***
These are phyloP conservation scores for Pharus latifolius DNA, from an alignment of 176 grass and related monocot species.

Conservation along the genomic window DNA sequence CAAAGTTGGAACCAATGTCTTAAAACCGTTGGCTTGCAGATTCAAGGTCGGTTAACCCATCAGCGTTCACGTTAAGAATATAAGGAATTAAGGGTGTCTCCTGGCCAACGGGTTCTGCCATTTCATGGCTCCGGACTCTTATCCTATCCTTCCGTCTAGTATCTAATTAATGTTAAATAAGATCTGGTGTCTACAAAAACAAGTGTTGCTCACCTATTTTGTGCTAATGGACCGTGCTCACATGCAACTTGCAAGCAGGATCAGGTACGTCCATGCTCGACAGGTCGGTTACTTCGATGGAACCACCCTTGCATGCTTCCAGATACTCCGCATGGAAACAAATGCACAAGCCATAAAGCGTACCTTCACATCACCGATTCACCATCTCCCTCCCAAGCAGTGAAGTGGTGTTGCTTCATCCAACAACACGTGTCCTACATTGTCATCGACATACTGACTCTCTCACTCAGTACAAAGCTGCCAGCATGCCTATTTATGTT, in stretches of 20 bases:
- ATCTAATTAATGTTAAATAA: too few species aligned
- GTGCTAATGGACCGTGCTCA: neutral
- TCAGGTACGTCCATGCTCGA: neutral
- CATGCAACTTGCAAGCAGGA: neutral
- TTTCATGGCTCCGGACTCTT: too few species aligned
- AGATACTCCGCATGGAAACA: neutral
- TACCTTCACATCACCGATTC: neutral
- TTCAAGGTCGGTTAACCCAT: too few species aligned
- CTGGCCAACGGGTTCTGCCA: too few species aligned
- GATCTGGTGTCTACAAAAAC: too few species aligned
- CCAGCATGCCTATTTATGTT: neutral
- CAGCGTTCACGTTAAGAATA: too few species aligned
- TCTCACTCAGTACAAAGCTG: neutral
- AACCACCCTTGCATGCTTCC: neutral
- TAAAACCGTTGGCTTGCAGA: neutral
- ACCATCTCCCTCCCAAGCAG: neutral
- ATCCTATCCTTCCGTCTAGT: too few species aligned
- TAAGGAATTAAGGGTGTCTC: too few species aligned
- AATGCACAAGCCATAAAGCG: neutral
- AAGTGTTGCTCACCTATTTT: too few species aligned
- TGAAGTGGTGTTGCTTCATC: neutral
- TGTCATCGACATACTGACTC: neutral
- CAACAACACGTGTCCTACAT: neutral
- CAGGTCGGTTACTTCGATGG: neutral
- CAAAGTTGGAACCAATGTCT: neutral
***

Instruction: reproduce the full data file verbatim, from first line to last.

These are phyloP conservation scores for Pharus latifolius DNA, from an alignment of 176 grass and related monocot species.

Conservation along the genomic window DNA sequence CAAAGTTGGAACCAATGTCTTAAAACCGTTGGCTTGCAGATTCAAGGTCGGTTAACCCATCAGCGTTCACGTTAAGAATATAAGGAATTAAGGGTGTCTCCTGGCCAACGGGTTCTGCCATTTCATGGCTCCGGACTCTTATCCTATCCTTCCGTCTAGTATCTAATTAATGTTAAATAAGATCTGGTGTCTACAAAAACAAGTGTTGCTCACCTATTTTGTGCTAATGGACCGTGCTCACATGCAACTTGCAAGCAGGATCAGGTACGTCCATGCTCGACAGGTCGGTTACTTCGATGGAACCACCCTTGCATGCTTCCAGATACTCCGCATGGAAACAAATGCACAAGCCATAAAGCGTACCTTCACATCACCGATTCACCATCTCCCTCCCAAGCAGTGAAGTGGTGTTGCTTCATCCAACAACACGTGTCCTACATTGTCATCGACATACTGACTCTCTCACTCAGTACAAAGCTGCCAGCATGCCTATTTATGTT, in stretches of 20 bases:
- ATCTAATTAATGTTAAATAA: too few species aligned
- GTGCTAATGGACCGTGCTCA: neutral
- TCAGGTACGTCCATGCTCGA: neutral
- CATGCAACTTGCAAGCAGGA: neutral
- TTTCATGGCTCCGGACTCTT: too few species aligned
- AGATACTCCGCATGGAAACA: neutral
- TACCTTCACATCACCGATTC: neutral
- TTCAAGGTCGGTTAACCCAT: too few species aligned
- CTGGCCAACGGGTTCTGCCA: too few species aligned
- GATCTGGTGTCTACAAAAAC: too few species aligned
- CCAGCATGCCTATTTATGTT: neutral
- CAGCGTTCACGTTAAGAATA: too few species aligned
- TCTCACTCAGTACAAAGCTG: neutral
- AACCACCCTTGCATGCTTCC: neutral
- TAAAACCGTTGGCTTGCAGA: neutral
- ACCATCTCCCTCCCAAGCAG: neutral
- ATCCTATCCTTCCGTCTAGT: too few species aligned
- TAAGGAATTAAGGGTGTCTC: too few species aligned
- AATGCACAAGCCATAAAGCG: neutral
- AAGTGTTGCTCACCTATTTT: too few species aligned
- TGAAGTGGTGTTGCTTCATC: neutral
- TGTCATCGACATACTGACTC: neutral
- CAACAACACGTGTCCTACAT: neutral
- CAGGTCGGTTACTTCGATGG: neutral
- CAAAGTTGGAACCAATGTCT: neutral